Reconnecting with Cultural Roots

When the film 'Mat Kilau' was released in theatres across the country, it instilled pride in all Silat practitioners, including Akid.

When the Mat Kilau film was released in theatres across the country, it instilled a sense of pride in Silat practitioners. Akid Aly, who has been practising the art for half a decade, talks to New Sarawak Tribune about his journey.

Introducing Silat as key cultural identity of Malaysia

The history of Silat dates back to the early Malay civilisation. The philosophical foundation of modern Malay Silat is based on Islamic spirituality.

Silat is an ethnic form of physical and spiritual training that embodies culture and tradition.

According to Silat practitioner Akid Aly, martial arts have a long and significant history in Southeast Asian countries such as Malaysia, Brunei, Indonesia, and Singapore.

“Although Silat was originally practised for self-defense, it has since evolved to play an important role in preserving our Malay heritage’s history and culture.”

Because martial arts are ancient and traditional, Akid revealed that some practises and rituals are considered taboo.
“Despite the passage of time, wayward methods of practising Silat continue to exist. For myself, I practised Silat to learn self-defence and to reconnect with my cultural roots. Some people, however, practised Silat for other reasons.”

The 23-year-old disclosed that some practitioners study Silat for its ancient mystic practises.

“My only advice to them is to be prepared to deal with the consequences that may arise.”

Akid, a member of the Malaysian Silat Seni Gayong Organisation (PSSGM), began participating in the art more than half a decade ago during his tertiary studies.

“I had no prior knowledge of Silat and only picked it up to challenge myself and gain experience,” he said.

Soon after, he discovered a new passion for martial arts. “It has since become an important part of my daily life. Silat has increased not only my physical and mental resilience, but also my confidence,” added Akid.

The martial art comprises various self-defence styles such as Seni Gayung Fatani, Lian Padukan, and Seni Gayung.

Akid revealed that he practises the Seni Gayung style. According to him, the style is the most popular and well-known Malaysian Silat discipline.

When asked about the challenges, the Pahang native said that moving up a level in the ranking system was one of the most difficult.

“During training, we must wear a traditional bengkung (waist sash). Different colours represent different ranks. Because knowledge of various Silat techniques is crucial in earning your next bengkung, I will need to master various forms of Silat before proceeding.”

Although the process takes time, patience, and determination, Akid admits that the sense of accomplishment that comes with reaching the next level is immense and incredible.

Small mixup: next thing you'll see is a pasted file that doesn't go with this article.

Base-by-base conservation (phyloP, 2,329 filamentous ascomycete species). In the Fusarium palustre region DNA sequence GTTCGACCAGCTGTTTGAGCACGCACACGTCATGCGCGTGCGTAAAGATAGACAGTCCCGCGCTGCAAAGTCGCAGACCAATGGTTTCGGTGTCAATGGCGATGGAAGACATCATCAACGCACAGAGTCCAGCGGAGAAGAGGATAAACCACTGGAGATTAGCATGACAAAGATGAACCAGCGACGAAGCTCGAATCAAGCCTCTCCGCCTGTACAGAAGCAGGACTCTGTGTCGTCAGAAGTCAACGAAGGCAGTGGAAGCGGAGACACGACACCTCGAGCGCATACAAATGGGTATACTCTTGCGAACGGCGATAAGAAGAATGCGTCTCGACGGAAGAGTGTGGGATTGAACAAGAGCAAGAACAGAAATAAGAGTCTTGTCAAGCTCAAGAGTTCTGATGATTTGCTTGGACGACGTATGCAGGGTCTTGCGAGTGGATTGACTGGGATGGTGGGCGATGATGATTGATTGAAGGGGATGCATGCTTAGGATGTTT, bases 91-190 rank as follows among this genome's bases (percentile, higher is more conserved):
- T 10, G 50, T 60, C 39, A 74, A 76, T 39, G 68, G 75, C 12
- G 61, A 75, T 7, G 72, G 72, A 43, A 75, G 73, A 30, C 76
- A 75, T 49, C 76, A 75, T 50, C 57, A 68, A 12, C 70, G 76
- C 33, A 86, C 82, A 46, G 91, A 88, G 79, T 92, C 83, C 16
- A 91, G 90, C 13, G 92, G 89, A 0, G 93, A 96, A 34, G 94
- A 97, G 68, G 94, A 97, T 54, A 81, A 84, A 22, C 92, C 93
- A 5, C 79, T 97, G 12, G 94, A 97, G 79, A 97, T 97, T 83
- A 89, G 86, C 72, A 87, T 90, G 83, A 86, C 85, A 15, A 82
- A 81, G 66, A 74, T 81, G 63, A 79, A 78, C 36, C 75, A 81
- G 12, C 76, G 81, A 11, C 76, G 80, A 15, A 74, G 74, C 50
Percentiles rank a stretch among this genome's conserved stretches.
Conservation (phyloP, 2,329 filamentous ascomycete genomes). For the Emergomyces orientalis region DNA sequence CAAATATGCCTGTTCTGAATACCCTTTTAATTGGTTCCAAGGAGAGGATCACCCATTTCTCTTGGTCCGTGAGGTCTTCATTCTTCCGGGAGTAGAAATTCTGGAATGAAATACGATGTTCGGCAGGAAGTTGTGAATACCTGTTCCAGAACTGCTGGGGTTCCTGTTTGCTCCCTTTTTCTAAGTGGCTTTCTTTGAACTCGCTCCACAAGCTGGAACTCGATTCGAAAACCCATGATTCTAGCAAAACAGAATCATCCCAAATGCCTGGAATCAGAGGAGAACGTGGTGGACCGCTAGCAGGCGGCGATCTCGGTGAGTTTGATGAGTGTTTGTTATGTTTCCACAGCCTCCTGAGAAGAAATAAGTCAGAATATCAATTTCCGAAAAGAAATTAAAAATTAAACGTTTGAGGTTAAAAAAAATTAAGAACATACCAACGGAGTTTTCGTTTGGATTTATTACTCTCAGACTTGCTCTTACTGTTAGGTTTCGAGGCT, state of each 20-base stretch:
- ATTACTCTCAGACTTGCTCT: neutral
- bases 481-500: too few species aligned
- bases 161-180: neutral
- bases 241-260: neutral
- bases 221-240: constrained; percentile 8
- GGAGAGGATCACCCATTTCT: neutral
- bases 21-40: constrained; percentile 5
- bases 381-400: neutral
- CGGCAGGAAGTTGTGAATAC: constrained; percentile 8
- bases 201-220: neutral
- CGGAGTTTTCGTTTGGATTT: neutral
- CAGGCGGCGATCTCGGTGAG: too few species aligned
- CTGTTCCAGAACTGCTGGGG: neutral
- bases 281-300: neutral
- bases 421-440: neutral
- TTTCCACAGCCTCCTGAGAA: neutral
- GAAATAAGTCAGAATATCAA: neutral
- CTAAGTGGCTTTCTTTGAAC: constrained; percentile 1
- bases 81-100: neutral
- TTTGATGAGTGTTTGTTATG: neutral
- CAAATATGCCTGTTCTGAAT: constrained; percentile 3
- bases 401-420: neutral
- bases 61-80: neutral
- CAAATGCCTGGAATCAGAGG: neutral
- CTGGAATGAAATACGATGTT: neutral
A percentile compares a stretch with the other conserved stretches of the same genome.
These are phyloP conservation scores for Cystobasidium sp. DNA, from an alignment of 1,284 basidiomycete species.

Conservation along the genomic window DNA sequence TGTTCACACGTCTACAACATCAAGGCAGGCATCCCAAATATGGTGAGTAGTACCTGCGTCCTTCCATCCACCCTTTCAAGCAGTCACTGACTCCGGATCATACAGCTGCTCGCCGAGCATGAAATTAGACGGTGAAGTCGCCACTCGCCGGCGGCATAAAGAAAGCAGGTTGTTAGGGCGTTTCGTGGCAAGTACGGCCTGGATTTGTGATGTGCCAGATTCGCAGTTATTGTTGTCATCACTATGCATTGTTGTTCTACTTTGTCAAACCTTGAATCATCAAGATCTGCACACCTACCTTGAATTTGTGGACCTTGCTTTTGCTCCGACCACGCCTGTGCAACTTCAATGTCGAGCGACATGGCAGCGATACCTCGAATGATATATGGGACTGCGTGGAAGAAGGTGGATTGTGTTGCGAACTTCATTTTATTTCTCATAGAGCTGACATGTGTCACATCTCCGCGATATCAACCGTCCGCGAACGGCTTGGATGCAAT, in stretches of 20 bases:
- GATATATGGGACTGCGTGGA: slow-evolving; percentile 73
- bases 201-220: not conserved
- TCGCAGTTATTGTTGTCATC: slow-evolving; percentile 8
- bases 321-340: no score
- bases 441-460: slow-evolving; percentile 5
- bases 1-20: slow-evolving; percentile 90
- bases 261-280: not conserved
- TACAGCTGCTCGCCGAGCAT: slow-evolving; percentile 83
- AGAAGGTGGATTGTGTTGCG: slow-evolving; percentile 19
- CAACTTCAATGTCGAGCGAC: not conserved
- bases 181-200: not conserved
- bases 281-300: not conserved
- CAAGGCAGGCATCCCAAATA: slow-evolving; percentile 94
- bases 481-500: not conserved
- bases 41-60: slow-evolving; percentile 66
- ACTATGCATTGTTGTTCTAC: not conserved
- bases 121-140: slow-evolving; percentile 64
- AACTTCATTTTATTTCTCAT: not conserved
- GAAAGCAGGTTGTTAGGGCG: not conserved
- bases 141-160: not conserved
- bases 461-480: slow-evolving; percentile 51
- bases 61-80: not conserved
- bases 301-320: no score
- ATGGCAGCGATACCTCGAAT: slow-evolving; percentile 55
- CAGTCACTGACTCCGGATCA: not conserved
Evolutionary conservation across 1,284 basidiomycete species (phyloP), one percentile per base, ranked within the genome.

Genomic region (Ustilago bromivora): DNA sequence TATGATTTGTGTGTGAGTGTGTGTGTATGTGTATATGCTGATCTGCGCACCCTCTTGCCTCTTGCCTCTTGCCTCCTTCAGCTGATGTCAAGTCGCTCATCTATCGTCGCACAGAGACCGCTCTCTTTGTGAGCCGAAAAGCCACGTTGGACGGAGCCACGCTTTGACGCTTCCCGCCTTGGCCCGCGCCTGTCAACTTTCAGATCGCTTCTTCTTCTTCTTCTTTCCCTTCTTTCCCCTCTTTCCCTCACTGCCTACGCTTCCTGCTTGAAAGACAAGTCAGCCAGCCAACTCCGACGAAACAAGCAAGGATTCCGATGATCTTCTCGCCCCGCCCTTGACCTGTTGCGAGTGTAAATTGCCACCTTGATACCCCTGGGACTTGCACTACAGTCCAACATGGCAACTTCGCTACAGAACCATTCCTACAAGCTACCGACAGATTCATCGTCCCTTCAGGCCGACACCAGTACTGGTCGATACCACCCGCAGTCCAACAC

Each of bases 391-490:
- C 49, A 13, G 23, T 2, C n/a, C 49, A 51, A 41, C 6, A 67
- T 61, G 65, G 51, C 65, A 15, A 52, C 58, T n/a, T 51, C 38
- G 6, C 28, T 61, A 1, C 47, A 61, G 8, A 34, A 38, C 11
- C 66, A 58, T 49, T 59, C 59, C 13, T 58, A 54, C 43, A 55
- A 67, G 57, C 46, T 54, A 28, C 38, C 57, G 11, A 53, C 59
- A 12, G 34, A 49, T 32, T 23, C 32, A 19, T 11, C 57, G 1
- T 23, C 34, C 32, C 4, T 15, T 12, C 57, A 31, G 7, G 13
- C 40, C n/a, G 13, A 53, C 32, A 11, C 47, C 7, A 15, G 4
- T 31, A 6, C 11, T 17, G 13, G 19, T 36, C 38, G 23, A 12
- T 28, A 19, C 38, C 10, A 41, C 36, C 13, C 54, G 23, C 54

Like in many martial arts disciplines, participants in a competition or training session may sustain injuries. According to Akid, the pain experienced during practise is normal.

“As practitioners, we must accept pain as a means of strengthening our physical resilience. Boxing is a great parallel in this regard. However, I believe that even if you are knocked down, you must get back up. You will eventually be able to keep going.”

Akid said that he once broke a finger while performing. Fortunately, it was not a serious injury, and he recovered quickly.

When asked about his fondest memories of Silat, Akid said it was the first time he performed publicly on the court.

Another memorable moment was when he was chosen by the social media application Bigo Live to appear in their recently released video promoting the art of Silat.

“With the release of the film ‘Mat Kilau,’ I had the opportunity to highlight the benefits of Silat as well as introduce the folk hero behind the film. Coming from Pahang, where Mat Kilau was from, it was an honour to introduce him to my viewers and carry on his legacy of honouring the art of Silat for future generations of Malaysians,” said Akid.

Akid, a social media influencer based in Bigo Live, credits the social media application with helping to spread the art of Silat to a wider audience.

Akid regularly encourages his followers to learn more about the ancient martial art by sharing videos and going live on the app.

“Furthermore, with the recent release of the film ‘Mat Kilau,’ there has been a surge in interest in Silat, with many Malaysians expressing genuine interest in learning more about it, as well as its historical and cultural significance.”

The dedicated martial artist also mentioned that Bigo Live has given him the opportunity to expose Silat to a wider Malaysian community through knowledge and passion sharing.

“Silat teaches us patience and strength. These attributes, in my opinion, guided Malaysians throughout the COVID-19 pandemic. They are now moving on with their lives in the post-pandemic era. Therefore, I hope that I can continue to inspire them and have a small positive impact on their lives.”

In addition to talking about martial arts, Akid sings to his audience in Bigo Live.

As he continues to spread the word about martial arts, Akid hopes that Silat’s future will take it to the international stage.

“I’d like to see it gain more global prominence and recognition rather than being limited to Asia. Silat is a beautiful martial art form with deep historical and cultural roots in Malaysia.”

Thus, Akid said that it would be a shame if the art of Silat is lost with each generation to come.

“On Bigo Live, I hope to continue promoting and introducing Silat to a global audience in order to solidify it as a key cultural identity of Malaysia,” shared the Silat practitioner.

Previous articleOn the vanishing Lugat trail
Next articleRoad in Seoul named Kuching South RO to reflect friendship with Kuching city